Irish-American Crime Movies: Rage (2014)

Nicolas Cage in "Rage": There should have been a lot more of this.

Nicolas Cage in “Rage”: There should have been a lot more of this.

Even among the tortuously degraded recent spate of Nicolas Cage movies, “Rage” is poorly regarded. It’s not quite “Left Behind,” the disastrous second adaptation of Tim LaHaye and Jerry B. Jenkins’s apocalyptic novel, which came out the same year and scored an astonishing 2 percent approval rate on Rotten Tomatoes. But it isn’t as highly regarded as the serial killer film “The Frozen Ground” from 2013, which scored 59 percent. It wasn’t even as well liked as 2012’s “Stolen,” a heist movie that bombed at the box office and only managed 16 percent approval. No, “Rage” scored 14 percent approval, with reviewers declaring the film to be “Tired, lazy, incongruous, shocking and hilarious in all the wrong places,” and “cheap, amateurish and so distasteful it borders on the vile.”

Cage does a little screaming in “Rage,” and, credit where it is due, it’s just as lunatic as you might hope for.
And what a shame. First of all, when Cage is matched with the right material, he’s still electric, and it still happens now and then. In 2013, he made a film about homelessness called “Joe,” and it was a solid film with a fine, heartfelt performance from Cage. Secondly, “Rage” should be the best name possible for a Nicolas Cage movie. The podcasters at “How Did This Get Made” have identified two distinct styles of acting from Nicolas Cage, which they have dubbed the “Nic tic” and the “Cage rage”; the former approach has Cage approach his material eccentrically and idiosyncratically, while the later has him just screaming, and he does both marvelously.

He does a little screaming in “Rage,” and, credit where it is due, it’s just as lunatic as you might hope for, such as a scene where he repeatedly bellows the word “rat” at a friend, drowning out the man’s protestations. But you would think he’d be a lot madder in the film. After all, the plot has Cage playing a retired Irish mobster in Mobile, Alabama, named Paul Maguire whose daughter is kidnapped and murdered.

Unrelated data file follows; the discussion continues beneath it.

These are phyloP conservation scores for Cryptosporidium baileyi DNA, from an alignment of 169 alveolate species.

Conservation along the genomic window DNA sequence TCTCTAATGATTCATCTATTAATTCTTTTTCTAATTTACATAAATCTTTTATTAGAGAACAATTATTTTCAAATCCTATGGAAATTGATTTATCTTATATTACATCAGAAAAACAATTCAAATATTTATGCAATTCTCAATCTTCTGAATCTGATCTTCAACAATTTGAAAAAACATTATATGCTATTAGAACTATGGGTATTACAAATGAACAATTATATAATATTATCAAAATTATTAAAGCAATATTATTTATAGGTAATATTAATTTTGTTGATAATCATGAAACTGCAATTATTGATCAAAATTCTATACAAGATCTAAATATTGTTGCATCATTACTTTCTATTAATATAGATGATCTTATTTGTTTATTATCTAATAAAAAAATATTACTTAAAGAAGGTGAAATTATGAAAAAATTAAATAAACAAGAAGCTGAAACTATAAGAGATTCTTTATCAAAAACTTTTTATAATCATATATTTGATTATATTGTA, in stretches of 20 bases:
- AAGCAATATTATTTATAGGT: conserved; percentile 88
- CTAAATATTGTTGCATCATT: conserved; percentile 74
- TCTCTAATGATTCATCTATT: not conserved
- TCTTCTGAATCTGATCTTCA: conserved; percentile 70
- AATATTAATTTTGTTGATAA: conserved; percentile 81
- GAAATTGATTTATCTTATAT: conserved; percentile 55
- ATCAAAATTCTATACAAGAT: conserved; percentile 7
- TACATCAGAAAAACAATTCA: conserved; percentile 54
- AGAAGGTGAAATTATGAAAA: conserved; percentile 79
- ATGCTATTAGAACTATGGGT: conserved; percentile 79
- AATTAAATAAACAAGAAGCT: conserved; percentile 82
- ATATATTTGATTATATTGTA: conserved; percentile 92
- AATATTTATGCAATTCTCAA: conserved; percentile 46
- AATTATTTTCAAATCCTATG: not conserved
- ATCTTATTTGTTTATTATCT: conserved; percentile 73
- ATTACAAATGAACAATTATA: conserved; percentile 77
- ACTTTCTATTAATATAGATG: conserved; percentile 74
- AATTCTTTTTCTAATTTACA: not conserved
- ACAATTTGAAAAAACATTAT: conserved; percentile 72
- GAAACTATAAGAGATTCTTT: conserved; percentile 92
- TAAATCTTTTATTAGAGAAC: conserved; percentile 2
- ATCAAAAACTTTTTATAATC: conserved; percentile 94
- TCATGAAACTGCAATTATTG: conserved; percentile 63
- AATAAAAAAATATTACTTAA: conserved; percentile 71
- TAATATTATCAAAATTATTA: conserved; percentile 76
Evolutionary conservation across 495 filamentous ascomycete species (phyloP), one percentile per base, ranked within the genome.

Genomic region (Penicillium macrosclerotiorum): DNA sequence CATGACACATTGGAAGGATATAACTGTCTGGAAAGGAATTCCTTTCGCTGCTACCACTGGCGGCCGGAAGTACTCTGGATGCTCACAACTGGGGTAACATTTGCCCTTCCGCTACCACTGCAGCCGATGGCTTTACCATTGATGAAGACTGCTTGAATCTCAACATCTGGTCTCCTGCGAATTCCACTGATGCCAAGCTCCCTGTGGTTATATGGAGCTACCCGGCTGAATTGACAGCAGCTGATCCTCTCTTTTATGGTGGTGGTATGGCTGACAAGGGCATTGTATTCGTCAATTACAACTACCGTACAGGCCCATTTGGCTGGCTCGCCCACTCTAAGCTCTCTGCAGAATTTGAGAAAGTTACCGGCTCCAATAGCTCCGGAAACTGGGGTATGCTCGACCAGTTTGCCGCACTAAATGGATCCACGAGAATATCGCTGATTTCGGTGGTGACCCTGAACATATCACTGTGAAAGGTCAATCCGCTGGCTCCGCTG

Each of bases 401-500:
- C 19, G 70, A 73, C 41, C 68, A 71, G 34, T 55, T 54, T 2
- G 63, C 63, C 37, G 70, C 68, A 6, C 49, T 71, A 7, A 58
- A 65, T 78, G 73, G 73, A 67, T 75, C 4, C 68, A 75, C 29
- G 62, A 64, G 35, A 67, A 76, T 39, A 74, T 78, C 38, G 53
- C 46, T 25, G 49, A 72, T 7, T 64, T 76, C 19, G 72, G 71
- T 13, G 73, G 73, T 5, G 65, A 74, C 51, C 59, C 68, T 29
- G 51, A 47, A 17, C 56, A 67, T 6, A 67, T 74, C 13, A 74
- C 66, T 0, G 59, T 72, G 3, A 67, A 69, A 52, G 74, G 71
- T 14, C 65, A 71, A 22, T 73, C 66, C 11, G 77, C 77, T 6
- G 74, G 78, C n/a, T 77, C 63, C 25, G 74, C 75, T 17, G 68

Maguire presumes it is belated revenge for a crime from years earlier, in which he and two friends ripped off some Russian mobsters and murdered the bag man. So Maguire reunites with said cronies and go on a three-person crime spree, butchering every Russian mobster they find while trying to get answers. Maguire himself prefers knives, and he likes them obscenely big, so he spends a lot more time inelegantly stabbing people than screaming at them. Danny Glover is on hand, somewhat uselessly, as a cop who keeps trying to calm Maguire down. But Maguire doesn’t really need that much calming down — he seems mildly irritated most of the time, an incomprehensible acting choice given Cage’s proclivities. One can only assume he received some bad direction from director Paco Cabezas or he just got sick of the film and checked out.

This is not a film with much to say about the Irish mob, which didn’t really exist in Mobile, Alabama, anyway. Screenwriters Jim Agnew and Sean Keller may not have originally intended their story to take place in Mobile, but even if it had been set in a city where the story would make sense, it still relies heavily on cliches of organized crime as competing ethnic groups, with Russians filling the role that Italians used to fill in these sorts of stories. So we have an Irish crime boss, played by Swedish actor Peter Stormare with an accent that sounds exactly like a Swedish actor doing an Irish accent. Stormare is another actor notable for turning in eccentric film performances, and, again, he fails to do so here. The Russians are led by Pasha D. Lychnikoff, an actor who was born in Moscow, and the only thing I can really say about him is that he’s credibly Russian. They face off in a scene in a parking lot, and it plays out exactly the way it would in an episode of The A-Team: needlessly, stupidly, purposelessly.

There is a final shame to the film, and it is the film’s ending, which is better than it should be. I will spoil it now, because I don’t expect anybody will actually see the film based on my (or anybody’s review) of it. As it turns out, Maguire’s daughter wasn’t kidnapped. She was accidentally shot by one of her friends when they were drunkenly playing with some of Maguire’s guns, and, knowing his past, the friends made up the story about the kidnapping. It’s a good twist, if, as one critic pointed out, unearned.

But it communicates something that I haven’t seen dramatized this way before: The idea that criminals can’t really put their pasts behind them. It’s not just that Maguire immediately assumes his past has caught up with him and starts an unnecessary, brutal gang war. It’s that he literally kept mementos of it in his house, poorly hidden, for his daughter to discover and kill herself with. It’s the sort of pessimistic ending that a really great film could have done really well, and this film does somewhat competently. It’s an ending that should have been in a better film, featuring an actor who should have given a better performance in a story that should have been in a better location.

Instead, it all sort of fizzles, and that’s not what you want from an Irish mob movie. No, you want fireworks, you want top of the world ma, you want machine gunnings in the street, and, if it’s a Nicholas Cage movie called “Rage,” you want a lot more screaming.

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Max Sparber

Max Sparber is a playwright, journalist, and history detective in Omaha, Nebraska.